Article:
The Humane Society needs our support year-round to avoid financial crisis

In November, the Brookings Humane Society made their financial struggles known to the public. If they couldn’t raise enough funds, the Humane Society feared their doors would close by the end of the month.

After a few weeks, the Brookings community raised enough money to support the Humane Society through February, until their next major fundraising event.

We, at The Collegian, were thrilled to see our community come together and support the Humane Society. However, we hope this is not the end of strong community support for the Humane Society. We hope to see these efforts continue.

The Brookings Humane Society is operating with less money and they need our consistent support now more than ever. Brookings City Council awards an annual grant to help the Humane Society operate, but this year that funding was cut.

Now, the Humane Society heavily relies upon community support, donations and their monthly fundraising events. These events, usually partnering with local businesses, are a great time to help support the Humane Society as well as get to know their staff and other community members. Sometimes, you might even get to meet some of the furry dwellers of the Humane Society.

The Humane Society is well-integrated into our community through their partnerships with businesses for fundraising and their cheerful presence at public events. A humane society is an integral part of any community, because they lessen the number of stray animals, as well as vaccinate and spay and neuter animals.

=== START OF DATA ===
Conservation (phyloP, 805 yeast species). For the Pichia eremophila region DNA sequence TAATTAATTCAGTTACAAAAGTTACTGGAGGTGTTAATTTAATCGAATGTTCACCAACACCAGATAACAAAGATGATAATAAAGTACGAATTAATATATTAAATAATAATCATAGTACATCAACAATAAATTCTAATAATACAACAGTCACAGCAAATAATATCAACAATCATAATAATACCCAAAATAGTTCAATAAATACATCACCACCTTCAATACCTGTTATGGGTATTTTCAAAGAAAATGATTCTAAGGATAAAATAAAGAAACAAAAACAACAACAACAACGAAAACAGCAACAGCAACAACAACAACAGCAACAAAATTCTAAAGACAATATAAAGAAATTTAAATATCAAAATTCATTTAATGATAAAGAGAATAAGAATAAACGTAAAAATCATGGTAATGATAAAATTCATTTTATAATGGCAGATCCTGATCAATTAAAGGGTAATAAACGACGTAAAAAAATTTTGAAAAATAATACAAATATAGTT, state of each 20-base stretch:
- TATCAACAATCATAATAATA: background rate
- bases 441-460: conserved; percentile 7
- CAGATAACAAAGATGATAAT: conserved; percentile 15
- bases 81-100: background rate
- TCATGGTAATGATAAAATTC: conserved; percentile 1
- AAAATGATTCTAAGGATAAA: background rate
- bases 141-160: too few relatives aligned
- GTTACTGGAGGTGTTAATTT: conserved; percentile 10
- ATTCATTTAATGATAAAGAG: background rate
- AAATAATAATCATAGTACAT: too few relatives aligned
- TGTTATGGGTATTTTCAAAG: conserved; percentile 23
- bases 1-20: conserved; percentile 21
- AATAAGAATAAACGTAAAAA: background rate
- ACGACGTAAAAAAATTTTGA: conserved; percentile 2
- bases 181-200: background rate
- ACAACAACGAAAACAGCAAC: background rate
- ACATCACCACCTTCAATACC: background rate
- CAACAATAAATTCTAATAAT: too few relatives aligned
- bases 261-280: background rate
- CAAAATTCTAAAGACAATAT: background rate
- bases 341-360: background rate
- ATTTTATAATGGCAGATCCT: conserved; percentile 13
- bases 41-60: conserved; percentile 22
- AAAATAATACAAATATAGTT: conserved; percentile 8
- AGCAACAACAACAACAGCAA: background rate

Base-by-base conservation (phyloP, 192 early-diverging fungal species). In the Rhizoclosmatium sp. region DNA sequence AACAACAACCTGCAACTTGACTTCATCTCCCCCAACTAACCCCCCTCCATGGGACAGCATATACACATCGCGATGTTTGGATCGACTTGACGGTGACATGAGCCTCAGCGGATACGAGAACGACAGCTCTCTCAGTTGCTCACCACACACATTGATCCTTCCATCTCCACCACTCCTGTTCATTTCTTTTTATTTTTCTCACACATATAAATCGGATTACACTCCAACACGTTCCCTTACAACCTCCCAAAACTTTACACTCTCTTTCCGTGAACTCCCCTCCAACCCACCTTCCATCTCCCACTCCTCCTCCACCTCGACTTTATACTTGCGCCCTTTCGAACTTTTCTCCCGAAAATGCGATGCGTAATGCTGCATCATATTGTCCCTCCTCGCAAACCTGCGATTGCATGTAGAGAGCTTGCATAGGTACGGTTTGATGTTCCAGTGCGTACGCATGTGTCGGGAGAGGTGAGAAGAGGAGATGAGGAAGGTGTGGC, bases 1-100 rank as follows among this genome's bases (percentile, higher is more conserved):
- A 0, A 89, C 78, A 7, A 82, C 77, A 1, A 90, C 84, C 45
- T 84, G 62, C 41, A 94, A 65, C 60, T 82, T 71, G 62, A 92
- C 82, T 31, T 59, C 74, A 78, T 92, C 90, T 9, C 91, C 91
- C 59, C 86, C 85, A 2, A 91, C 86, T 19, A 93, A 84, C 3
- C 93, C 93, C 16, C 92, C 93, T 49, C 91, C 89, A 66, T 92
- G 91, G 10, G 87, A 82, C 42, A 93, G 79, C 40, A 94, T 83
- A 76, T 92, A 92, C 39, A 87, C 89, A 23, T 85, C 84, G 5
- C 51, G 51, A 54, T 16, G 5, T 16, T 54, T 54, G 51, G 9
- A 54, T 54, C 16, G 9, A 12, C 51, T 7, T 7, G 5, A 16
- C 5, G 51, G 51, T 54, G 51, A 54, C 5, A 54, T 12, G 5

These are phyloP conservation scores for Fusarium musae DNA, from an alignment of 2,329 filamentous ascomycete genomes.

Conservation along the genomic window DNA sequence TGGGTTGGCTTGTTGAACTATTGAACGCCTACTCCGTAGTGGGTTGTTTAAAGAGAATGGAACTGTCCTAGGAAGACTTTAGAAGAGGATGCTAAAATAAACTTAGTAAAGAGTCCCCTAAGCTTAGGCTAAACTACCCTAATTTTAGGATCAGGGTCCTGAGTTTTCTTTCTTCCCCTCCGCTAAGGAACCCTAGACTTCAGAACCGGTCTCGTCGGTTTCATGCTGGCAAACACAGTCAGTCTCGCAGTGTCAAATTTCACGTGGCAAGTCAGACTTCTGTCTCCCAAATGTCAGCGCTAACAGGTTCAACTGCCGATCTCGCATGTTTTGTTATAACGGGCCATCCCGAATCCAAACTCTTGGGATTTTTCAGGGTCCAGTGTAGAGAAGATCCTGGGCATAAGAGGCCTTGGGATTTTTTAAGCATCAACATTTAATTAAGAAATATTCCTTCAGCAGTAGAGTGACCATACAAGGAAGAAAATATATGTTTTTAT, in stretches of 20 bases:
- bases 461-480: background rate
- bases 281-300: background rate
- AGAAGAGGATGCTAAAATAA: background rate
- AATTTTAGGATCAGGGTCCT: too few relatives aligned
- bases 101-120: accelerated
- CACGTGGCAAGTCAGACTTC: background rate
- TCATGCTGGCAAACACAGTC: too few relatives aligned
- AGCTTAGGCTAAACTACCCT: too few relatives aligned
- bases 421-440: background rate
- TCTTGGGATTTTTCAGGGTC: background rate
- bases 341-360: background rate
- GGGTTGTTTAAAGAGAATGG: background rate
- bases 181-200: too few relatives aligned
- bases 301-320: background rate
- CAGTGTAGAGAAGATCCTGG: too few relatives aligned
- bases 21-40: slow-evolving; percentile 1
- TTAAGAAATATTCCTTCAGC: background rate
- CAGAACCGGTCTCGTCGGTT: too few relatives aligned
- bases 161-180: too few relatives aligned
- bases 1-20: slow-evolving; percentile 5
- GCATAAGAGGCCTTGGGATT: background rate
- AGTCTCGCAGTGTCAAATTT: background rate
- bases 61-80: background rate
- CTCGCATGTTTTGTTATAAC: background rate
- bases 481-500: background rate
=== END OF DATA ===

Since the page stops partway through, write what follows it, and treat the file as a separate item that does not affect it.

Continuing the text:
But the Brookings Humane Society goes above and beyond those services and is a particularly special part of our community. They support our students by bringing animals to socialize with us on Main Street in The Union during Midterms and Finals Week. They can also be found at the Farmer’s Market during the summer.

Considering their tireless work to support our community and care for our animals, the least we can do is offer our support in return.

For our staff, the Humane Society is where our pets have come from. It’s where we go when we are stressed and want the emotional relief our furry friends bring.

We, at The Collegian, encourage others on campus and in the community to remember the Humane Society, not just when they are in times of need, but always. As a staff, we hope to do our part and support them in the future, and we hope others will make this commitment, too.

Whether you donate HyVee receipts, dog food, cat litter, an hour of your time, or some spare cash, the Humane Society is grateful for community support and they depend on us to help our animals thrive.

ROTC’s space is being infringed upon

In 1965, South Dakota State and the Army forged a contract stating that the Reserve Officers’ Training Corps (ROTC) program requires offices, storage rooms, a gym floor and classrooms used exclusively by the program.

Since then, SDSU has impeded upon that contract at least three times.

Most recently, by drilling into the floor of the gym in DePuy Military Hall and setting up cubicles for the Department of Economics.

Now, when ROTC needs to complete necessary training, they jump through hoops to complete standard practices in their program.

ROTC needs special permission to bring training equipment to athletics facilities, like the Sanford Jackrabbit Athletic Complex (SJAC), and they also must be escorted by the University Police Department to bring training materials there — all while having a facility of their own that regularly isn’t their own.

We, at The Collegian, understand there are growing pains during construction, renovations and expansions our university is experiencing right now. However, we also feel there must be a better solution to prioritize the cadets who will be the future military leaders of our country.